Same-sex marriage in Michigan left in legal limbo after weekend court orders

Plaintiffs to lift the ban on gay marriage, April DeBoer, background left, and her partner Jayne Rowse, stand outside Federal Court in Detroit, Tuesday, Feb. 25, 2014 on a lunch break during their trial. (Mandi Wright/Detroit Free Press/MCT)

When Brighton senior William Joseph learned of Friday's court order ruling Michigan's ban on same-sex marriage unconstitutional, it came as a welcomed surprise.

"The decision makes sense," Joseph said. "If you look at what's happened in other states over the past several months, it's where the country is headed."

On Friday, U.S. District Judge Bernard Friedman found Michigan's ban on same-sex marriage, approved by voters in 2004, unconstitutional. It violates the 14th Amendment's equal protection clause, he stated.

"In attempting to define this case as a challenge to 'the will of the people,' state defendants lost sight of what this case is truly about: people," Friedman wrote in his ruling. "No court record of this proceeding could ever fully convey the personal sacrifice of these two plaintiffs who seek to ensure that the state may no longer impair the rights of their children and the thousands of others now being raised by same-sex couples."

Following the order, Attorney General Bill Schuette filed an emergency request for a stay in court.

The U.S. Sixth Circuit Court of Appeals granted a stay on Saturday effective through Wednesday, meaning same-sex marriages are put on hold at least until then.

"In 2004, the citizens of Michigan recognized that diversity in parenting is best for kids and families because moms and dads are not interchangeable," Schuette said in a statement. "Michigan voters enshrined that decision in our state constitution, and their will should stand and be respected."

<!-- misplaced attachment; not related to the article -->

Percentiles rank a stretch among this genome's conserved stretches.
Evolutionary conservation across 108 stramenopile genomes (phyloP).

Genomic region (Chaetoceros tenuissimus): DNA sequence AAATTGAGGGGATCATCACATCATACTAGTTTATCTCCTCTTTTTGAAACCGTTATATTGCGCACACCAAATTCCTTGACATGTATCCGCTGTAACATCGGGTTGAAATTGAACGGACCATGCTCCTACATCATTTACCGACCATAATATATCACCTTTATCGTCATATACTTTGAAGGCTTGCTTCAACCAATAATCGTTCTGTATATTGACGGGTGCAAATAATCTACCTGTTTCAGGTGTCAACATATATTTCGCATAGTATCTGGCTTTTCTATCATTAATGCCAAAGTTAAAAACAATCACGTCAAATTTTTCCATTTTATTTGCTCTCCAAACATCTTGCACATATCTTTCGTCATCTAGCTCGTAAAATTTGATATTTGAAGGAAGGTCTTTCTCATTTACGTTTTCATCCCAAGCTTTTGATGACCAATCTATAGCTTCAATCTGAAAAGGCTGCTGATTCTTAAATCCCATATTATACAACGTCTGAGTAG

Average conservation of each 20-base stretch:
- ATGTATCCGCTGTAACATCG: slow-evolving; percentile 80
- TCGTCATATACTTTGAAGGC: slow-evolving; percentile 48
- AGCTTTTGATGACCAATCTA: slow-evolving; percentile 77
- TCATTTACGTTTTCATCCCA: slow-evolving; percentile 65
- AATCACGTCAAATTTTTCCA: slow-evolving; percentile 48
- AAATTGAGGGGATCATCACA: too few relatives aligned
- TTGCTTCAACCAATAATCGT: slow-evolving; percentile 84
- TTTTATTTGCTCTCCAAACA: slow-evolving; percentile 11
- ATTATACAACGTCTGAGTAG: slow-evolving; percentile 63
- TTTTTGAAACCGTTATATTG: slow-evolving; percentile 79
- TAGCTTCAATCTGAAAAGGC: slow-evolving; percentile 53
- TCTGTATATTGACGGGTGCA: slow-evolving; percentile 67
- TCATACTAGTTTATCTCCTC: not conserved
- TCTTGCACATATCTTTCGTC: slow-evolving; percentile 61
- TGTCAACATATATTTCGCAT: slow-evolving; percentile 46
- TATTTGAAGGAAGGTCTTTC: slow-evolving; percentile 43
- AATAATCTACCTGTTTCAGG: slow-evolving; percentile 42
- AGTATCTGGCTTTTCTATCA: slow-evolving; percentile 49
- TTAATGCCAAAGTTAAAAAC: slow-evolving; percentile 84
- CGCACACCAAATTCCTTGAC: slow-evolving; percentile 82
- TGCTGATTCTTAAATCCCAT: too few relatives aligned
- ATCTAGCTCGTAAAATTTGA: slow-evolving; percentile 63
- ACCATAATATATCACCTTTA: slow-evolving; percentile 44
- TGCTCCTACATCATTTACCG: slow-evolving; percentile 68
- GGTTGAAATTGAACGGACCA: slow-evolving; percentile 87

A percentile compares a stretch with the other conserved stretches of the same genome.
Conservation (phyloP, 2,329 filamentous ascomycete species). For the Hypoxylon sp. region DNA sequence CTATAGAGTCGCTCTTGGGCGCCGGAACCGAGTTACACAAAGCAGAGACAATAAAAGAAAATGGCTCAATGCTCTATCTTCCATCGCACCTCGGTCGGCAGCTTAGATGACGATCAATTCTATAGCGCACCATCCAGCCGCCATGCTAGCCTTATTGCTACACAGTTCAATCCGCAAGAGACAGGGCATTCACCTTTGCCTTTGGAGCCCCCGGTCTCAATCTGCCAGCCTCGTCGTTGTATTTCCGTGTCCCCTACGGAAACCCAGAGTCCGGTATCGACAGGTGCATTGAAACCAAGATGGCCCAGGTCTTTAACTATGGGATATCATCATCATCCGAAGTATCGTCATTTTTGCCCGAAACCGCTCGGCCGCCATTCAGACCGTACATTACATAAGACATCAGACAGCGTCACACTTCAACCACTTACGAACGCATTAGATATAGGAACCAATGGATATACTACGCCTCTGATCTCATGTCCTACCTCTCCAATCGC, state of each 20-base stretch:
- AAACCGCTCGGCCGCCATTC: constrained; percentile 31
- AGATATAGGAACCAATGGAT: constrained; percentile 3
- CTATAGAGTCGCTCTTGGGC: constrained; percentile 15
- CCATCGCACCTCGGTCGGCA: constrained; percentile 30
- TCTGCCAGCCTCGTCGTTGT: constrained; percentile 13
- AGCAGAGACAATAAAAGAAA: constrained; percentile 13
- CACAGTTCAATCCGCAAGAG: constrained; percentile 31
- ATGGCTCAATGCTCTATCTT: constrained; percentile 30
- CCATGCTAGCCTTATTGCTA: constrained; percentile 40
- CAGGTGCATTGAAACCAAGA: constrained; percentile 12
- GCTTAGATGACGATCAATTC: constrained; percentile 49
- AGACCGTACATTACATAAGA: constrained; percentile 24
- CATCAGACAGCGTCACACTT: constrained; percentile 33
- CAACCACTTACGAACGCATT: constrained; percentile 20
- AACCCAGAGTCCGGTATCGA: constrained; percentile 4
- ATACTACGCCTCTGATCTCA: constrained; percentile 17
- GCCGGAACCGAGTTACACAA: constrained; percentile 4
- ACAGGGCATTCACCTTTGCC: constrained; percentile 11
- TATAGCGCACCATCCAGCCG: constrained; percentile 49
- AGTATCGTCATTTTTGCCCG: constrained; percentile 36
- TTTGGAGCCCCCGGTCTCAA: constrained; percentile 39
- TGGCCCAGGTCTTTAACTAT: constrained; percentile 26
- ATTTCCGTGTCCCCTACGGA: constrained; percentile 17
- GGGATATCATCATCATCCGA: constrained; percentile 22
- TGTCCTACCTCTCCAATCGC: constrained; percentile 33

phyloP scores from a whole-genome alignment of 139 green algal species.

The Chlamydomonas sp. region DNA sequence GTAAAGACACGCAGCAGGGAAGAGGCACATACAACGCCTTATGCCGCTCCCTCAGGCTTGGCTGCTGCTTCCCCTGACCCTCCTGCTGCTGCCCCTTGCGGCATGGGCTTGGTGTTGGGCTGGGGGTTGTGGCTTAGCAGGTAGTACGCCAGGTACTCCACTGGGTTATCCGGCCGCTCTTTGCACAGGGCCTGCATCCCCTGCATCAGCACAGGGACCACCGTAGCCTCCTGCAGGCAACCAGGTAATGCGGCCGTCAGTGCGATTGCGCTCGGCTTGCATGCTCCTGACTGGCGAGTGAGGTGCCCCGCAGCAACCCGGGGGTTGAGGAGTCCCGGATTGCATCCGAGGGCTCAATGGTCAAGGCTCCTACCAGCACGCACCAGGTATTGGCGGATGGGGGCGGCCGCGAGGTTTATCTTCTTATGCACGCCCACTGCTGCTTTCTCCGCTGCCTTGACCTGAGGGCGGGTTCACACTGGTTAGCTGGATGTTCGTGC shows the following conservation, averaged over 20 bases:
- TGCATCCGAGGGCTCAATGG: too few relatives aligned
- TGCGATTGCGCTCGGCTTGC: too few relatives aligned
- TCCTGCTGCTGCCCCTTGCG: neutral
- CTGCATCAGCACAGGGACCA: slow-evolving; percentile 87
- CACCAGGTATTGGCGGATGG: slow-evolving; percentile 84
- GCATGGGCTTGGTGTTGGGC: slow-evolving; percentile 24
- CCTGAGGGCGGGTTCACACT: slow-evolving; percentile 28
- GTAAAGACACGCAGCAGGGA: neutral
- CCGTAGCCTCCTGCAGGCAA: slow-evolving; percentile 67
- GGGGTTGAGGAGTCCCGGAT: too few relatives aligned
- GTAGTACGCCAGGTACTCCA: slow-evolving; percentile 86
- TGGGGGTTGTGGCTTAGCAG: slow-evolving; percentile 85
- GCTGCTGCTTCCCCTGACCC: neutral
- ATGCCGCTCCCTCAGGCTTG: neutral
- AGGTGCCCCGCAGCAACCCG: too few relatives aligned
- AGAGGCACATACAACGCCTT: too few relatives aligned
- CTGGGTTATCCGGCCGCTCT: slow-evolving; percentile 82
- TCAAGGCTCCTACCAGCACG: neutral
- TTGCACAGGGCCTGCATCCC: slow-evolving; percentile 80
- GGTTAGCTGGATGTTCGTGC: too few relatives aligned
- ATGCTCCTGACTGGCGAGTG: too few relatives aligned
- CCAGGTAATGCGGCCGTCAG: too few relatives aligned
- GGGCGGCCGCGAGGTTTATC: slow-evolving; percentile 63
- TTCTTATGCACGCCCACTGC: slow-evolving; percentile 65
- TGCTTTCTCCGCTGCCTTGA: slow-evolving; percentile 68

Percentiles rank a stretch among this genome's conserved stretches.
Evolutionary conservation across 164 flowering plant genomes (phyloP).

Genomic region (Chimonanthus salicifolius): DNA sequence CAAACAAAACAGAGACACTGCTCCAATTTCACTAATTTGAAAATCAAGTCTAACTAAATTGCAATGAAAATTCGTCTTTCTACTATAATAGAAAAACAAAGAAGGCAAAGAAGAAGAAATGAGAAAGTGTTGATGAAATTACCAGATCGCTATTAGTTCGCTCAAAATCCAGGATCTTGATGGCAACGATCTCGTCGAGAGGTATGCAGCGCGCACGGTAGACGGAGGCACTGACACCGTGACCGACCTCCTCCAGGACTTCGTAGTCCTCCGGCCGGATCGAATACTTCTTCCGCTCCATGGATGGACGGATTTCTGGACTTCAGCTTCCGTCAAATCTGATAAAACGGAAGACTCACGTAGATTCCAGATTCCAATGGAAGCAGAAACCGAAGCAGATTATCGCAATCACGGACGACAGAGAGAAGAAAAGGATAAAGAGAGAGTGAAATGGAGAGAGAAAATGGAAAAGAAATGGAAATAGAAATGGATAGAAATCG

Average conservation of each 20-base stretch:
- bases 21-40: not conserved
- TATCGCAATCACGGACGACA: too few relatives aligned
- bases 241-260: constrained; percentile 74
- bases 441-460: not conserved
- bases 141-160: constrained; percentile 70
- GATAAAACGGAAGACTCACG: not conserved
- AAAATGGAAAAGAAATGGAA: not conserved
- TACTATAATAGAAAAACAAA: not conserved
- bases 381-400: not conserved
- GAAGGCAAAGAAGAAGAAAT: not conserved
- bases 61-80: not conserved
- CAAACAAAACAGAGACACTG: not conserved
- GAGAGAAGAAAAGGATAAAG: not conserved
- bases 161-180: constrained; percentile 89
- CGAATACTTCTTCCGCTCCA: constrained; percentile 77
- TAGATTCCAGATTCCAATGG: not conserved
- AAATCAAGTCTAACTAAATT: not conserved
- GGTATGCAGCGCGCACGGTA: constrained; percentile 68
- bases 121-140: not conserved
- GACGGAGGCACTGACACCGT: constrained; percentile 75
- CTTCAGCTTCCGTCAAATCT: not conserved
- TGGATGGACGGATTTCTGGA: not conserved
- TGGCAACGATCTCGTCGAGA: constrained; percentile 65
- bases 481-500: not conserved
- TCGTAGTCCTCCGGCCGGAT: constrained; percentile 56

However, about 100 same-sex couples married in Michigan between Friedman's order and the circuit court's stay ruling. It is unclear if the state will recognize those marriages.

The issue of same-sex marriage is likely to stay at the forefront of state politics over the coming days and weeks as the case moves through court and the 2014 elections.

Joseph, a political science student, said he thinks the issue is likely to remain a "hot topic" this year. He said the legislation might give Democrats an advantage over Republicans in November.

"The fact that the attorney general appealed it wasn't a surprise," Joseph said. "He's a Republican, we've got a Republican governor, a Republican Legislature. The Republican Party, obviously, hasn't made equality one of its goals."

It would not be the first time same-sex marriage played a large role in an election year.

In 2004, 58 percent of Michigan voters approved the amendment to the state's constitution currently in question, which defines marriage as between "one man and one woman."

Since then, however, voters' attitudes on same-sex marriage appear to have shifted significantly.

A survey released earlier this month by Michigan State University, conducted over eight weeks ending on Feb. 10, found that 54 percent of Michiganders support "the right of gay and lesbian couples to be legally married," compared to 36 percent who are opposed. The poll was conducted via landline and cell phone to 1,008 respondents statewide and has a margin of error of 3.1 percent.

Gov. Rick Snyder's office indicated it intends to continue enforcing the state constitution's 2004 amendment.

"Michigan's statute and our state's Constitution are very clear on this matter," Snyder spokesperson Sara Wurfel said in a statement. "This was not about LGBT or adoption issues, but about obligation to defend the law and Constitution as people wrote or amended it, and the voter-initiated language in the Constitution clearly prohibits him from giving the benefits of marriage to a same-sex couple."

Snyder's likely Democratic opponent, Mark Schauer, called Friedman's ruling a "major victory" in a statement.

"While I know there are differing views on this issue, I firmly believe every Michigander deserves equal protection under the law, and today's ruling reaffirms this fundamental American value," he said.

Seventeen states, along with the District of Columbia, recognize same-sex marriage. Michigan joins Texas, Oklahoma, Utah, Virginia and Kentucky as states with constitutional bans on same-sex marriage overturned in court and put on stay.